Life Insurance Denied to Widow of First Responder Following COVID
Dutchess County law firm Feldman, Kleidman, Collins & Sappe LLP (FKC&S) recently teamed with Workers’ Compensation Attorney Peter M. Cordovano, P.C. to obtain life insurance and workers' compensation settlements for the family of a volunteer ambulance driver from Orange County, NY, who died after battling COVID-19 for more than one month in the spring of 2020. FKC&S, which is largely focused in the areas of medical malpractice and personal injury law, was referred the case by another law firm and agreed to provide counsel to the plaintiffs’ family free of charge.
Orange County First Responder Dies of COVID-19, Family Denied Life Insurance
The deceased contracted COVID-19 in March 2020 while volunteering for a local ambulance squad. When he was not working, his wife says he stayed home and isolated from others, including her and their child, for their safety. Following his death, his life insurance company denied his wife’s claim, stating a lack of evidence as to whether he contracted COVID-19 while volunteering in the ambulance or anywhere else. According to Feldman, this happens often in cases related to first responders, including police officers, firefighters, corrections officers, nurses and other health care providers.
Jeffrey M. Feldman, founding partner of FKC&S said,
After we learned of the hardships this family had gone through, our team committed to doing everything we could to help. The deceased fell ill after sacrificing his safety to help others during a time of great need, and we are grateful for heroes like him who lay it all on the line to serve our community...
In the early days of the pandemic, little was understood about the disease and its treatment and testing was not as accurate as the testing later became. From an evidentiary point of view, proving how he was exposed on the rig was difficult because each patient he transported could have had COVID-19 unknowingly, or medical personnel at the hospitals could have exposed him in passing. We had to think outside of the box and that’s why Peter’s [Cordovano] involvement and hard work was integral to achieving successful results for this family.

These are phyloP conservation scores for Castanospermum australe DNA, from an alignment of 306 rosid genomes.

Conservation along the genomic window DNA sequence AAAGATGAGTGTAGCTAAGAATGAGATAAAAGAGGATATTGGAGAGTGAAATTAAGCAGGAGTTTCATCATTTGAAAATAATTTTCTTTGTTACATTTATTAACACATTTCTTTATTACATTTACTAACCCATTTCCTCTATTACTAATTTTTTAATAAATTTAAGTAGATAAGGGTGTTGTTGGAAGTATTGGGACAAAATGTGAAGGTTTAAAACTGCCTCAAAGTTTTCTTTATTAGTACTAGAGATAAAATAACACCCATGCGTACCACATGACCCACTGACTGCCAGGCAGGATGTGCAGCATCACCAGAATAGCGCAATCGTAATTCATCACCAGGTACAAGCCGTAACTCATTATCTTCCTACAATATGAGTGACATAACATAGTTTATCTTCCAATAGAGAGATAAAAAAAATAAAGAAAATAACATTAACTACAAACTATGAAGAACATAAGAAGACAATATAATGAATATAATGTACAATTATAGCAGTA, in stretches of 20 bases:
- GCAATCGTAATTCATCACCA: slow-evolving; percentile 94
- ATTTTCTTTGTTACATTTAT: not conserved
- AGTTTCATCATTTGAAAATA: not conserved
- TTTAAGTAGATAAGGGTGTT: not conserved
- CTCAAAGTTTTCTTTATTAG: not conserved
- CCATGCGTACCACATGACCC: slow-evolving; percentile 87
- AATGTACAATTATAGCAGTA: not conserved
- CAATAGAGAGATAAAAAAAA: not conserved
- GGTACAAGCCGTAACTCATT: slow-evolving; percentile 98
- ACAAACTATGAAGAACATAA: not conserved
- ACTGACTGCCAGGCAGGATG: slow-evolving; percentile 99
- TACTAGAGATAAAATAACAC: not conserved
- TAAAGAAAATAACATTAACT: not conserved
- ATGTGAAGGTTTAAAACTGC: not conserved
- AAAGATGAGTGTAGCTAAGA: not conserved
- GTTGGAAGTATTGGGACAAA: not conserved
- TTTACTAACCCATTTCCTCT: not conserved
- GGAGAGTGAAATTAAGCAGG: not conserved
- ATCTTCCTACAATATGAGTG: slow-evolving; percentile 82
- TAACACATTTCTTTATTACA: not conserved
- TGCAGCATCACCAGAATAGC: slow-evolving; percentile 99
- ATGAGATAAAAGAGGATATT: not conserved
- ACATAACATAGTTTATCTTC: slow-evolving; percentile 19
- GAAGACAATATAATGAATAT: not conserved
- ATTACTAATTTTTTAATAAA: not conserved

Establishing a COVID-19 Timeline
After taking the case, FKC&S was able to gather pertinent medical records and conducted interviews with those who rode in the ambulance with the deceased. FKC&S was able to establish a timeline of how his shifts coincided with the progression of his symptoms. This timeline also included his medical appointments, testing and hospitalization.
Before FKC&S filed a lawsuit against the life insurance company, Cordovano filed a workers’ compensation claim. The deceased’s wife testified at the subsequent hearing, indicating that the sole reason her husband left the house was to work on the ambulance. The workers’ compensation insurance carrier cross-examined her and could not prove that he was exposed to COVID-19 elsewhere. Ultimately, the New York State Workers' Compensation Board found that the deceased contracted COVID-19 due to his work as a volunteer first responder and awarded his widow the benefits to which she was entitled.
Applying their expert knowledge of the doctrine of collateral estoppel, FKC&S’s attorneys understood that this workers’ compensation decision could be binding in a lawsuit against the life insurance company. Collateral estoppel means that a finding by one court or administrative agency may, under certain circumstances, be binding on others who were not party to the initial hearing or proceeding. FKC&S filed the suit and C evidencing medical records, testimony and the ruling from the Workers’ Compensation hearing C argued that the workers’ compensation decision was, in fact, binding. In the end, the life insurance company paid the proceeds of the life insurance policy to the family of the deceased and Feldman delivered the check to them last month.